Summary

This page shows the research to date found on the life and military service of William McNamara

More…

Related Pages

Connect me or another page to William McNamara Medal of Honor Recipient Indian Wars?

+

Pictures & Records (0)

Add Show More

Personal Details

Add Facts

Looking for more information about William McNamara Medal of Honor Recipient Indian Wars?

Search through millions of records to find out more.

Add

Stories

William McNamara

buried Calvary Cemetery New York

William McNamara – Sergeant, Fourth United States Cavalry - Troop F from 1856 to 1887

Compiled by Mary Anthony Long Startz – his Great, Great Granddaughter

Paper begun May 29, 2006

 

This endeavor is a compilation on information gathered about William McNamara and his time spent in the Fourth Cavalry, Troop F from December 3, 1856 until his retirement August 8, 1887. Later chapters will follow with information about his descendents that I have been able to trace.

 

            From registers of enlistments with the U.S. Army I have been able to compile a time line about William’s service, where he was posted and what events coincided with his personal life and his military life. I will also site references from books published about the Fourth Cavalry, its engagements and postings.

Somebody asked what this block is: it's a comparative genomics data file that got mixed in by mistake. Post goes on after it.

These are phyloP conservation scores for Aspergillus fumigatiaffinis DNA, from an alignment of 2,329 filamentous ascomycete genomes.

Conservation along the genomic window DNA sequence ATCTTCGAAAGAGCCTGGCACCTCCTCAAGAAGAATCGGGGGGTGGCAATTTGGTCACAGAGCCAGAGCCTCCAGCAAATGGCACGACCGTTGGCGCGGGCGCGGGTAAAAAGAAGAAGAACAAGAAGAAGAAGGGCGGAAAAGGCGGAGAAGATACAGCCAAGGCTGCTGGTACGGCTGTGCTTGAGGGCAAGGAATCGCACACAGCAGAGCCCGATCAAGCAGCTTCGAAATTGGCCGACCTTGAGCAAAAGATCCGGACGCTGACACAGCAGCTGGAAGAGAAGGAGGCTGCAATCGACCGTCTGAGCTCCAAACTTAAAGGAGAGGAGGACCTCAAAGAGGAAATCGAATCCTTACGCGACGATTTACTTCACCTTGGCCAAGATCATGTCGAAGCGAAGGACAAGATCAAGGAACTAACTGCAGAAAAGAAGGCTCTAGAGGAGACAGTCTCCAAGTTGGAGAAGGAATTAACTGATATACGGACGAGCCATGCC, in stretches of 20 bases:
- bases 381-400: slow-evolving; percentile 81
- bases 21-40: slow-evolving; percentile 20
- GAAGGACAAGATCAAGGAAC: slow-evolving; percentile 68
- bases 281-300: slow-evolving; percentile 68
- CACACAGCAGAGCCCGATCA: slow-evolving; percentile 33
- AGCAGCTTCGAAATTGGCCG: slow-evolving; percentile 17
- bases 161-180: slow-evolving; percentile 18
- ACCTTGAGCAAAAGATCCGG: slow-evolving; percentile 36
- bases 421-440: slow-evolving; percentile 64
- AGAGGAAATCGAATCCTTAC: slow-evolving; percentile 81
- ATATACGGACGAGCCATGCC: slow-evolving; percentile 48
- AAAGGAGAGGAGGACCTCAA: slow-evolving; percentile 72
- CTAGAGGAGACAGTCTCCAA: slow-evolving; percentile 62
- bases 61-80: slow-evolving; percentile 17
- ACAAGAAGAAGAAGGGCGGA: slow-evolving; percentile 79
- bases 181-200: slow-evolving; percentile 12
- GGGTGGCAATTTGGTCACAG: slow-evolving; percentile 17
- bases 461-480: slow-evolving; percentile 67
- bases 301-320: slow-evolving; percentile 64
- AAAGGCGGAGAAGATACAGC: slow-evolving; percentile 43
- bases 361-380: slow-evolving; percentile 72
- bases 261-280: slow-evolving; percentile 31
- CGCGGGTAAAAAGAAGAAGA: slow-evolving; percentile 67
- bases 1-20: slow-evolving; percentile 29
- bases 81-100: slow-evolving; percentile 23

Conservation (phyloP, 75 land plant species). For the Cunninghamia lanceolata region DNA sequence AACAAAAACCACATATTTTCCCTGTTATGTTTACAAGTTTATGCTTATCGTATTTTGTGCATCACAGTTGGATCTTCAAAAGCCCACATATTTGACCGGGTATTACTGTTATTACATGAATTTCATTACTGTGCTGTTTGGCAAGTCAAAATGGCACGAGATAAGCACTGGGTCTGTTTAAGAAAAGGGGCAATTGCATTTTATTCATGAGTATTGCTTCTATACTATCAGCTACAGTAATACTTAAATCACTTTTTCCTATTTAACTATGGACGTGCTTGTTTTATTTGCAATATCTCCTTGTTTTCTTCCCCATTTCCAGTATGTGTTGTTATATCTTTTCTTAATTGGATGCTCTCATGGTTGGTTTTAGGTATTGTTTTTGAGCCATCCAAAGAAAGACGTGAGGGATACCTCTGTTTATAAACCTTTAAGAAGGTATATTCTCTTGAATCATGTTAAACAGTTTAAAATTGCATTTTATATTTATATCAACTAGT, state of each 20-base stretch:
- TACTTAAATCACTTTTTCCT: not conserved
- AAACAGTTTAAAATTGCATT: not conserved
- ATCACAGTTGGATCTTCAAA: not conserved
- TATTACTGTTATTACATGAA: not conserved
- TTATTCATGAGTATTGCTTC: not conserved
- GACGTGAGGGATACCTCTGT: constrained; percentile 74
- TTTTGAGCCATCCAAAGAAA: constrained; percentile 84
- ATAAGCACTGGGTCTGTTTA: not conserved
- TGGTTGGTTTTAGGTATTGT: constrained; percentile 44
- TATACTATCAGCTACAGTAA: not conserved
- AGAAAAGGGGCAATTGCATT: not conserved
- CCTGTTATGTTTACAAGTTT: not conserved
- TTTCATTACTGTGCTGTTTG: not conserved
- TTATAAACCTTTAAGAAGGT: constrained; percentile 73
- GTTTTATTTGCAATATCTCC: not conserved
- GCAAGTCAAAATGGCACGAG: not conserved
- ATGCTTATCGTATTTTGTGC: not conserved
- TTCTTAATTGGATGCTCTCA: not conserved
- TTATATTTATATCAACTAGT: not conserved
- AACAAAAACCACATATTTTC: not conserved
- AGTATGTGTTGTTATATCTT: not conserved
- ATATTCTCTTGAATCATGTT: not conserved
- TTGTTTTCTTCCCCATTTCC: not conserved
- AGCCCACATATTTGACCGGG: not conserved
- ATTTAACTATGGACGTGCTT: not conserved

William McNamara’s first Register of Enlistment is from Baltimore, Maryland dated December 3, 1856. His name however is spelt William ‘McMarah’ and this is the only time it is spelt this way. All other personal references including his later signatures and his tomb stone are spelt ‘McNamara’ or ‘McNamarra’. We can speculate on this as his signature shows ‘his X’ in between his first and last name. William is listed with the occupation of laborer and he his ‘21’ years of age. We will see variance on birth age throughout his records by a couple of years, so we could presume that he was possibly a couple of years younger in 1856.  We will see that he was born anywhere between 1834 and 1837 depending on how old the records show. We can also assume that he learned to write and probably read as he develops a good signature on his later enlistment records. All of his enlistments refer to his place of origin as County Mayo, Ireland, however no town is named. William’s recruiting officer is Lieutenant John Adams, First Regiment of Dragoons and this is noted as his ‘First Enlistment’.  His enlistment is number ‘5 256’. This enlistment was for a period of five years.

 

October 3, 1861 William in now ‘26’ years old and has ‘voluntary “re-enlisted” ….for a period of three years.  The ‘FIVE’ is lined through and the ‘three’ is handwritten on top of the five. McNamara is spelt ‘McNamarra’. Register of Enlistment is in the territory of Nebraska at Fort Kearny. He is described on this and later registers as having ‘blue eyes, light hair, fair complexion, is 5 feet 6 ½ inches high’. His recruiting officer is First Lieutenant John A. Wilcox. It is numbered 2 427. It appears that William has signed this register of enlistment having spelt his name ‘Willaam (Possibly a J for middle initial) McNamara.

 

William’s next register is dated March 25, 1864 for another three years. (this is one year before the Civil war ends and it is interesting that the Fourth Cavalry is re-enlisting soldiers in Nashville, Tennessee. It is noted as his third enlistments with the three prior served in Company ‘F’ 4th Reg’t of U.S. Cavalry. It has two numbers 362 and ‘re-enlistment 962. Recruiting officer is what appears to be G W Sullivan Lieutenant. William has signed his enlistment with a wobbly signature of William McNamarra.